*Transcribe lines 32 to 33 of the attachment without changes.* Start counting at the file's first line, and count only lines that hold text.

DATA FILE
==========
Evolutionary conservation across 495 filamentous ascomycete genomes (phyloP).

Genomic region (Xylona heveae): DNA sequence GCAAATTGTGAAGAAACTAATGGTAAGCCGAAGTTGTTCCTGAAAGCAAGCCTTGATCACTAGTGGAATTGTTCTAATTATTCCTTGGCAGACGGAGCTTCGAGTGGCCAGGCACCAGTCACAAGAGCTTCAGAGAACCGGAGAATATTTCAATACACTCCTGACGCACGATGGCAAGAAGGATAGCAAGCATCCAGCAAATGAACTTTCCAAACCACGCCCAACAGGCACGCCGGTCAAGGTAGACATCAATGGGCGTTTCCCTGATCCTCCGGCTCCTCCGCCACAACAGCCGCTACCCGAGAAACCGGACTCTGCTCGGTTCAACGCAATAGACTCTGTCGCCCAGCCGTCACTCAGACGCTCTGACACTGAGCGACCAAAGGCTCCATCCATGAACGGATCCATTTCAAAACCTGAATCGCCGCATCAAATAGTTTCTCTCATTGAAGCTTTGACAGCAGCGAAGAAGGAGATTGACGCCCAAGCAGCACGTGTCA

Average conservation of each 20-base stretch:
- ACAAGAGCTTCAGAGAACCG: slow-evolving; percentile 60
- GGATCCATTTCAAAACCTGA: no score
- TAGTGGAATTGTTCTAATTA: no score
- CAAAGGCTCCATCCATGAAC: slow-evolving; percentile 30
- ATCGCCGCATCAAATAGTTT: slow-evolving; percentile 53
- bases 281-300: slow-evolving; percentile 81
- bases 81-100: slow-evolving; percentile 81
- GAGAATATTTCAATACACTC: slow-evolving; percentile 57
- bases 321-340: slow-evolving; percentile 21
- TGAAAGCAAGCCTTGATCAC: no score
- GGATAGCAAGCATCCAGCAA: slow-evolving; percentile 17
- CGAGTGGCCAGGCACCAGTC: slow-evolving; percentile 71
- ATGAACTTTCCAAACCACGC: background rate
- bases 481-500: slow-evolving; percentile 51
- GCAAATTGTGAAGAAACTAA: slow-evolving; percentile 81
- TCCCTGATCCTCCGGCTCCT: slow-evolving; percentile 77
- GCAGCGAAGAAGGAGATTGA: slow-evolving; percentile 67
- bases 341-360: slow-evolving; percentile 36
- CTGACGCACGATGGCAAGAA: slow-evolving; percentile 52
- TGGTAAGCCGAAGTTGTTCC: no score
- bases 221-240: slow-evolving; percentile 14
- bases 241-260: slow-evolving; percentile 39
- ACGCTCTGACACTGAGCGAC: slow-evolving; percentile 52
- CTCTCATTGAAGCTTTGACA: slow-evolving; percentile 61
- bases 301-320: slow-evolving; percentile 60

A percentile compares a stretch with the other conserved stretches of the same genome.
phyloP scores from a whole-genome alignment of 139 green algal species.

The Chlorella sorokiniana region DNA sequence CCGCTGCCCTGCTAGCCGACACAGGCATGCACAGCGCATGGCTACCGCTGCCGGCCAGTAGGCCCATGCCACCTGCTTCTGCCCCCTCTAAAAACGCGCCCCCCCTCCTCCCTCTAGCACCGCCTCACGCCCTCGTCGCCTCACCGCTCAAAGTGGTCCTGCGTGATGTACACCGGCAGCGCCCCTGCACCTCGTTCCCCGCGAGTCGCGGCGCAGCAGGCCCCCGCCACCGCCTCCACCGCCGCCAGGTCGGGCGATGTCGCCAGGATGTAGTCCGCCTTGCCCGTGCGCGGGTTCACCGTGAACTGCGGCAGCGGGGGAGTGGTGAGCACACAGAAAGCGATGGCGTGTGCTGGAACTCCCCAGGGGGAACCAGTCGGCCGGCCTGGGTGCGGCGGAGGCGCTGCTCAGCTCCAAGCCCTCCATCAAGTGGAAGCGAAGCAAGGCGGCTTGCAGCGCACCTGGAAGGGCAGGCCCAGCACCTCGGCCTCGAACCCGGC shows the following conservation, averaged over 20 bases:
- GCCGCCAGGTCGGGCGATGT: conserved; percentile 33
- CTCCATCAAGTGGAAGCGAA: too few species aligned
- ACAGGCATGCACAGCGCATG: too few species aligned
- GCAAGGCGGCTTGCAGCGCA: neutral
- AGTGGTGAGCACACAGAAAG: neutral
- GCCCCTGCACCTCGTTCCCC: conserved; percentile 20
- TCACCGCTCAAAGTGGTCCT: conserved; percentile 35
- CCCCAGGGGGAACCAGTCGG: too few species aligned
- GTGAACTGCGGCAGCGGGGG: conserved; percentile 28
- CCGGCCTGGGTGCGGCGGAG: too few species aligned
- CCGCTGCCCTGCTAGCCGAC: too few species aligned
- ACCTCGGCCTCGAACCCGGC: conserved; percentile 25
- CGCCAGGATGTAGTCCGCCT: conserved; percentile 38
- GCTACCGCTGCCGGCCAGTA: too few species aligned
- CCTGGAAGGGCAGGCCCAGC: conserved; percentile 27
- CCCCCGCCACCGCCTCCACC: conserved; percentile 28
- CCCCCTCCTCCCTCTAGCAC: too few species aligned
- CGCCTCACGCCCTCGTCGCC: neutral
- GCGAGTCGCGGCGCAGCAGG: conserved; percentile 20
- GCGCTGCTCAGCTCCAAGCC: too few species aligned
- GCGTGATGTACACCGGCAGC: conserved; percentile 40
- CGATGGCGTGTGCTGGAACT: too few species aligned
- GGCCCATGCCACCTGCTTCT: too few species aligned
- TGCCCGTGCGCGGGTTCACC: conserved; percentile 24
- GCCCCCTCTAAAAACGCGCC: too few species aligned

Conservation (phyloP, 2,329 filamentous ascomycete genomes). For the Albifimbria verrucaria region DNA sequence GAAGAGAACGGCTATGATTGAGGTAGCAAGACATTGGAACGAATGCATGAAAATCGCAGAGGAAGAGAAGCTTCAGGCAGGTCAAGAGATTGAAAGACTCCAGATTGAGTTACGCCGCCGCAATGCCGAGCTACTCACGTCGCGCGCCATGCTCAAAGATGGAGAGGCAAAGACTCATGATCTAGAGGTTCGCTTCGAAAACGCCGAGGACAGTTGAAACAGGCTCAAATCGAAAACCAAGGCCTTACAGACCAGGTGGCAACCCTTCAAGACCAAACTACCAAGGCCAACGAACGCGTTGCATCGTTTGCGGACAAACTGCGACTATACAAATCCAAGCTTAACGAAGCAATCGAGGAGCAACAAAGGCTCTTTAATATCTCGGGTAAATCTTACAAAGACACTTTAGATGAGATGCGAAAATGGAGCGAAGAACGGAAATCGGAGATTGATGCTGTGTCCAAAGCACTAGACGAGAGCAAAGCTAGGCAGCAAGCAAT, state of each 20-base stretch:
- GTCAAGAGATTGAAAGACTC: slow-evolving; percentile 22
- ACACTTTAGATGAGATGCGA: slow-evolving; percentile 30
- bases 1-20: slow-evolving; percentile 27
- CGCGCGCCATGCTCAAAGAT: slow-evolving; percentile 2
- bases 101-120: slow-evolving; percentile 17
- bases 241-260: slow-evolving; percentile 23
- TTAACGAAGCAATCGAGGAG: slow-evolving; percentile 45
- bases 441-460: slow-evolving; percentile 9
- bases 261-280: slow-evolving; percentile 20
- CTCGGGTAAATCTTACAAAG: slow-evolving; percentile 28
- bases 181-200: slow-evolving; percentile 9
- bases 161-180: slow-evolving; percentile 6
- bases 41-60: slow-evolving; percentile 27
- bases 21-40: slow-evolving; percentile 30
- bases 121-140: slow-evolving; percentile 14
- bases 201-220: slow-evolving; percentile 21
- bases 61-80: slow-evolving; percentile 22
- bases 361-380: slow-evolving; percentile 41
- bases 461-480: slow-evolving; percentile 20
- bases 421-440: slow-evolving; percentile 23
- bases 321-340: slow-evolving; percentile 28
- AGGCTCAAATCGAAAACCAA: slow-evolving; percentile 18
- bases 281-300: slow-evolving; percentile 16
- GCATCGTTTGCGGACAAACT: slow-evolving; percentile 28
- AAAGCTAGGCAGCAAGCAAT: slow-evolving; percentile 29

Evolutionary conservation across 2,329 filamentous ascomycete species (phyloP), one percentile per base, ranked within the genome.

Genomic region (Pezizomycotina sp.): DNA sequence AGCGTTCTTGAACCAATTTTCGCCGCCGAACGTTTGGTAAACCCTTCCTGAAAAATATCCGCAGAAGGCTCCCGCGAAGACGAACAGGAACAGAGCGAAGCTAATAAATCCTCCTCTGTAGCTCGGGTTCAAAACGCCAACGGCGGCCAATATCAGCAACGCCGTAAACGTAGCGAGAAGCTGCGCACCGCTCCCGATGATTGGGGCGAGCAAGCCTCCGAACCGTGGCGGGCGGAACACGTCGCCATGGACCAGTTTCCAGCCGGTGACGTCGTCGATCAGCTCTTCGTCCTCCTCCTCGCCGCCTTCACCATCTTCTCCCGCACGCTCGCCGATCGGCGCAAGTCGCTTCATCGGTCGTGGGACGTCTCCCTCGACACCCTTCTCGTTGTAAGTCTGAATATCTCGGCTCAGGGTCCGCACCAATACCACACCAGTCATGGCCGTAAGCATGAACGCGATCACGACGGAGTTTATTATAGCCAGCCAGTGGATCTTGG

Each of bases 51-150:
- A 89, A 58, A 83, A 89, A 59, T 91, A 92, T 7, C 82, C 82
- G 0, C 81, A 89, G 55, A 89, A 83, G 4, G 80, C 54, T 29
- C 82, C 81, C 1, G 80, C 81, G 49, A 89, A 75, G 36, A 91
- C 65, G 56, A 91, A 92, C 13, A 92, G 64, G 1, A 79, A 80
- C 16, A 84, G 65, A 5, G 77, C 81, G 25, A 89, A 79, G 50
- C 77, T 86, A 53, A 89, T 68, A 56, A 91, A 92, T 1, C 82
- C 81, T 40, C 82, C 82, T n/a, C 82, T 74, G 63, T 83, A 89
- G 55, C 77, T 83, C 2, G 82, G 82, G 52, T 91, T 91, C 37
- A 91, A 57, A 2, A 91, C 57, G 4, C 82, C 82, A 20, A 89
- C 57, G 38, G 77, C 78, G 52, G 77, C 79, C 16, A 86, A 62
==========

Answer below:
- GCCGCCAGGTCGGGCGATGT: conserved; percentile 33
- CTCCATCAAGTGGAAGCGAA: too few species aligned